A government loan modification allows borrowers to apply for a loan modification with the assistance of the federal government. The words “government loan modification” have become synonymous with President Obama’s Home Affordable Modification Program, or HAMP. For the residential loan borrower facing foreclosure, a government loan modification holds many benefits.
Before continuing, it is important to remember that government loan modification assistance is only available for residential loans. There is currently no program sponsored by the federal government that is meant to offer loan modification assistance to individuals who hold commercial business loans.
The assistance provided by the federal government only offers incentives to lenders who modify loans of borrowers who request assistance. This means that the federal government will never offer assistance to a borrower unless the borrower specifically requests assistance and it means that the assistance offered to the borrower is never guaranteed by the government. Also, only certain lenders are offered incentives by the government to help struggling homeowners. After the government took over control of lending industry power houses Fannie Mae and Freddie Mac, any loan lender who sold their loans to either of these two companies were forced to participate in HAMP. For the lenders who don’t sell their loans off to Fannie Mae or Freddie Mac, participation in HAMP is optional. To determine whether or not a lender participates in HAMP and whether one’s loan is eligible for government loan modification assistance, the borrower only needs to call their lender and ask a representative if they participate in the program.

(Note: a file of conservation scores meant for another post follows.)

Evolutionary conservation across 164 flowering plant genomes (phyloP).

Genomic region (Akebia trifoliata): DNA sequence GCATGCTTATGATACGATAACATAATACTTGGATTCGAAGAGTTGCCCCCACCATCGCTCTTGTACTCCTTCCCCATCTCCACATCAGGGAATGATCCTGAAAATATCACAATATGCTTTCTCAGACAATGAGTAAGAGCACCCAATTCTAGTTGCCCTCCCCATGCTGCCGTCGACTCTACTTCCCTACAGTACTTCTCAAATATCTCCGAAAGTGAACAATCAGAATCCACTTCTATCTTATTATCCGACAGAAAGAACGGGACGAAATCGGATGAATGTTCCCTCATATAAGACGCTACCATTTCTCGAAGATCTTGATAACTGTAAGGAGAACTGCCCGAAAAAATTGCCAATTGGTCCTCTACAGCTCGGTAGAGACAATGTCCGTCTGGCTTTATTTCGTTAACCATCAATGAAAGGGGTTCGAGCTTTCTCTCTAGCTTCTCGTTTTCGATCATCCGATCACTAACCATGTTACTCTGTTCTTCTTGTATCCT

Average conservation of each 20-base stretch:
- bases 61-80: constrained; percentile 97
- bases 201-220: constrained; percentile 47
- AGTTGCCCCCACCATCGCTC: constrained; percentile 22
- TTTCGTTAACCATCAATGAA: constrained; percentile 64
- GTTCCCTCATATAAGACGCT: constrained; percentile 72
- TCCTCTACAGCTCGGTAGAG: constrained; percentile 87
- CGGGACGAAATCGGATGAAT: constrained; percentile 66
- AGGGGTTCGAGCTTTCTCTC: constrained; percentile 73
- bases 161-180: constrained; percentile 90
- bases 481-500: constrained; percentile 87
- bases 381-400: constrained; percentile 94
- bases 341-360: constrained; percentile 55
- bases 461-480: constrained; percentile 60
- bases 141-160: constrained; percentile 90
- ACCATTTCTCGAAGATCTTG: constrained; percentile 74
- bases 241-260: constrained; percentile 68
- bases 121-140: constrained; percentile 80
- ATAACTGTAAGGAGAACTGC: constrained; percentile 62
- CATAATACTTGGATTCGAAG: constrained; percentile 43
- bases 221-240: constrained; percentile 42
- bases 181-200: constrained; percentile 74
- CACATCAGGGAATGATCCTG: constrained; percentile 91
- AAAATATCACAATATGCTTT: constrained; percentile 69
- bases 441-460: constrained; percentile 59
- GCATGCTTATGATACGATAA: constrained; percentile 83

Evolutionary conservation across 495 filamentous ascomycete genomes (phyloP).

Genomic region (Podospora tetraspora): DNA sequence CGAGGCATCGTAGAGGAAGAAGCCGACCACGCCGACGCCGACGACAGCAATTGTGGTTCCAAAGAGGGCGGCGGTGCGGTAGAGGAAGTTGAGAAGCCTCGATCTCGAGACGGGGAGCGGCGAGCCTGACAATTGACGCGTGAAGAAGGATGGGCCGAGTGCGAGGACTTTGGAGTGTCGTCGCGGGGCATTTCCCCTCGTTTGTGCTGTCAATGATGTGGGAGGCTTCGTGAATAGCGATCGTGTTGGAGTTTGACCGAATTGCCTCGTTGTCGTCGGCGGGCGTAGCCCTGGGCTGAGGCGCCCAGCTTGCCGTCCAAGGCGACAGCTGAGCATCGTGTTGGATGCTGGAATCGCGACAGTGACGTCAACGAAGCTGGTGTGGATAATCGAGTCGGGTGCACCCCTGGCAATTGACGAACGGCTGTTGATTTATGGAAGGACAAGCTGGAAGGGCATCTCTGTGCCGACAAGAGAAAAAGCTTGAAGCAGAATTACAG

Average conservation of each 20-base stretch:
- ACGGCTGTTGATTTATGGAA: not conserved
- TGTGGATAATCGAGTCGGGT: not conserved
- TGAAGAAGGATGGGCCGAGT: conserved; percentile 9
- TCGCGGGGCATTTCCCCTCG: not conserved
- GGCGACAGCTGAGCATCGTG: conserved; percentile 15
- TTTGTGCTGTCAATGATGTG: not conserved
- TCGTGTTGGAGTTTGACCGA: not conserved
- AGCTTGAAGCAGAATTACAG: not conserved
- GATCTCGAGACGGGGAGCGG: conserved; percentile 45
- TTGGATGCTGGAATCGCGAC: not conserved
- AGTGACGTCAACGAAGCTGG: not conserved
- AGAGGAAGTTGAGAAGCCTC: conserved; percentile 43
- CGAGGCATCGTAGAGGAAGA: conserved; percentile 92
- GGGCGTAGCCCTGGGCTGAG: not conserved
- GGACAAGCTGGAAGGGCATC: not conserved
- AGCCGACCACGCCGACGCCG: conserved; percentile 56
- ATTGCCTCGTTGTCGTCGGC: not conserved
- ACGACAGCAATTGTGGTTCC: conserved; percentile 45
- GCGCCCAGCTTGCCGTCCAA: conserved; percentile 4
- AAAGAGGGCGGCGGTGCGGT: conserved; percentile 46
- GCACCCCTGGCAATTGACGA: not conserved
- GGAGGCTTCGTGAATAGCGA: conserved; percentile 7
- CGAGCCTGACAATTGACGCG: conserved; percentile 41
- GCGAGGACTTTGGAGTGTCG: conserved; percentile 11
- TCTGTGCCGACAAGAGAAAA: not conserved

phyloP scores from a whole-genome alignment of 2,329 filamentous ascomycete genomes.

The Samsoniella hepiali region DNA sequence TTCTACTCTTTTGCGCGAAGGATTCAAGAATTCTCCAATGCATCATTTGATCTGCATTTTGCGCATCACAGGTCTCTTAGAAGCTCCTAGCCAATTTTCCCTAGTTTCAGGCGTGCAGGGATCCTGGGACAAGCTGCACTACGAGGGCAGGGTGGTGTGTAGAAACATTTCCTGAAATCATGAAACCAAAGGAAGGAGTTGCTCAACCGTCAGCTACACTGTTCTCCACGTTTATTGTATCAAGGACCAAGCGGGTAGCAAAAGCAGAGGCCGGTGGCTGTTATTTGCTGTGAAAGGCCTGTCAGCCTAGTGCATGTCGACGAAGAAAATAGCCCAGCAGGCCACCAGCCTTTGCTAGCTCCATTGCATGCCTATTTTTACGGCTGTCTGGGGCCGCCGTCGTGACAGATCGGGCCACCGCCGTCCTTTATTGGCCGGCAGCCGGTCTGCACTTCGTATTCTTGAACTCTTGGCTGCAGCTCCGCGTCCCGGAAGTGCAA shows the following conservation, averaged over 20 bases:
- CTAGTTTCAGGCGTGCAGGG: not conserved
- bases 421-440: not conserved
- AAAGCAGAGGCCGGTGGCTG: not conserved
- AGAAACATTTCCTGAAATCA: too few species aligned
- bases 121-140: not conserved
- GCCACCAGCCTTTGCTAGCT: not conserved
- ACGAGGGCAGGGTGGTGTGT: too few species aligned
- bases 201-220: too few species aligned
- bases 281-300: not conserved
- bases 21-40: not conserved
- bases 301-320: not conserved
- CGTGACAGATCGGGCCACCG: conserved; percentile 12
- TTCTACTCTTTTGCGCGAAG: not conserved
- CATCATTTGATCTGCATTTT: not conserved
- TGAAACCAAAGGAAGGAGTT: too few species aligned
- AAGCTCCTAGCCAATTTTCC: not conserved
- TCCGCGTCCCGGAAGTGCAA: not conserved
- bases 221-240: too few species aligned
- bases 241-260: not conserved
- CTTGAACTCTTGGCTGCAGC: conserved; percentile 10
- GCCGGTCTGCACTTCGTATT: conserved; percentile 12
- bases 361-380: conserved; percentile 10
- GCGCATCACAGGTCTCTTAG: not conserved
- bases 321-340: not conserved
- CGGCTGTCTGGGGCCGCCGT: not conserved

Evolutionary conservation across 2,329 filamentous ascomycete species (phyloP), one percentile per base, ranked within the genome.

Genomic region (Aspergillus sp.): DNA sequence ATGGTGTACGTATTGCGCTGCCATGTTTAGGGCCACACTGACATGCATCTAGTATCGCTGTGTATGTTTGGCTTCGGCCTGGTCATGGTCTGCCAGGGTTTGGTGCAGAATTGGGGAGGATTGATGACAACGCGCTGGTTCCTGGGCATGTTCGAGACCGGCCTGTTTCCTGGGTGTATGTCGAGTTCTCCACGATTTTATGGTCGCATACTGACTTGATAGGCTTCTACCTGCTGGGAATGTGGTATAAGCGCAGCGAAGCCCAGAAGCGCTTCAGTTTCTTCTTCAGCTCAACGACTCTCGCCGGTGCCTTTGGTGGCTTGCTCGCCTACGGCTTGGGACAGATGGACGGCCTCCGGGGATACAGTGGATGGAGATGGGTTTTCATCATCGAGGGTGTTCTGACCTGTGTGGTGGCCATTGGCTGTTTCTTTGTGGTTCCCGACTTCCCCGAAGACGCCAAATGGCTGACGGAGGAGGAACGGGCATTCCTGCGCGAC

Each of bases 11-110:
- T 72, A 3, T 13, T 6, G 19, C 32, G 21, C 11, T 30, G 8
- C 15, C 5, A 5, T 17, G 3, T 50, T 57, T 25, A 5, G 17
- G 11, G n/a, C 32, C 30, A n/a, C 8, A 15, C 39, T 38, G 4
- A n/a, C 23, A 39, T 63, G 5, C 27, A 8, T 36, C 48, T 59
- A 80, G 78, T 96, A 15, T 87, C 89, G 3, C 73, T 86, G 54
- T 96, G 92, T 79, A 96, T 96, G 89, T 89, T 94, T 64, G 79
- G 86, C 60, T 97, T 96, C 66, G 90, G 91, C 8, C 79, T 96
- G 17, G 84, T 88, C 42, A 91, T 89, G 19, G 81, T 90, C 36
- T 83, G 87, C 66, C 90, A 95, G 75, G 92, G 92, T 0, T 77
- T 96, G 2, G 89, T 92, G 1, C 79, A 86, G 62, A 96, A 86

When a home loan is modified through HAMP, the borrower is able to avoid foreclosure. By agreeing to modify the terms of an original mortgage contract, the borrower is able to lower their monthly payments and, perhaps most importantly, avoid the mark of foreclosure on their credit report. This is most important for individuals who do not plan on remaining in their current home long term, as the mark of “foreclosure” on a credit report can affect the homeowner’s ability to be issued another loan for several years following the foreclosure.
Borrowers must realize that when they apply for a government loan modification, they will have little to no contact with federal representatives, nor will the federal government offer mediation or negotiation support, nor will the federal government have any say in whether or not the modification is approved. The federal government will only offer incentives to the lender for approving an eligible loan for modification.
To apply for a government loan modification, the borrower will go directly through their lender. Upon request, the lender will provide an application for loan modification under HAMP that the borrower will complete and return to the lender along with various financial documents including pay records, copies of bills, and a hardship letter. Before submitting the application for review, it is recommended that the borrower have their documents reviewed by an experienced foreclosure attorney. Many lenders admit that a large majority of application denials are due to borrowers who fill out their applications wrong. When a typo can mean the difference between modification or foreclosure, the borrower wants to make sure that their application is complete and error free, and an attorney can make sure this is the case.